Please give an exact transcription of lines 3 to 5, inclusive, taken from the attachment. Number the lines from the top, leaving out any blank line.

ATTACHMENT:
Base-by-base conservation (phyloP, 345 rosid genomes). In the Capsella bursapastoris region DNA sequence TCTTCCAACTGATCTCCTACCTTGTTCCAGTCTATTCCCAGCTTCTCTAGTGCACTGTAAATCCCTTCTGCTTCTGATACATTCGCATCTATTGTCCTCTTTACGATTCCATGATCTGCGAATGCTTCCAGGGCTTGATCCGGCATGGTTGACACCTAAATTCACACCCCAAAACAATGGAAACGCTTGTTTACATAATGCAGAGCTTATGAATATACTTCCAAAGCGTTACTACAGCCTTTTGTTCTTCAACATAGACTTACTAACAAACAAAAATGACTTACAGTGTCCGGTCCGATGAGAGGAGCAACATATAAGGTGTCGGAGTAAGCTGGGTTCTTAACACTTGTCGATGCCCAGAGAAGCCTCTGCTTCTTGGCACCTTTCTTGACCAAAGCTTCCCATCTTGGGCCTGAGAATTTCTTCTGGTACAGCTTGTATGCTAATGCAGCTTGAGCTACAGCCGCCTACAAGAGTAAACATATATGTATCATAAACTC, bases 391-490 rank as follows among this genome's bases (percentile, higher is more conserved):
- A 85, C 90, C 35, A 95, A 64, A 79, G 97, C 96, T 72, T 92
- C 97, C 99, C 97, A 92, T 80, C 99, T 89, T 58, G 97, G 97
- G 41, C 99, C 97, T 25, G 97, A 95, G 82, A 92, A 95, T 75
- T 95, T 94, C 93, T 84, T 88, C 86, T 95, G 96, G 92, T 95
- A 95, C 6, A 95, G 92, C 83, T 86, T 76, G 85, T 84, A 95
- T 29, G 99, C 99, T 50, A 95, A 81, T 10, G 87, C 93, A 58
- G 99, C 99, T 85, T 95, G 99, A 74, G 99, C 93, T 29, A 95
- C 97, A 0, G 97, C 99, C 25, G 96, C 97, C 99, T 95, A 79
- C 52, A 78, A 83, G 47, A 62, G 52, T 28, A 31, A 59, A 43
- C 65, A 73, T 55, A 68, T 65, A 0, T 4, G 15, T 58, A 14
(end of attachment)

- C 97, C 99, C 97, A 92, T 80, C 99, T 89, T 58, G 97, G 97
- G 41, C 99, C 97, T 25, G 97, A 95, G 82, A 92, A 95, T 75
- T 95, T 94, C 93, T 84, T 88, C 86, T 95, G 96, G 92, T 95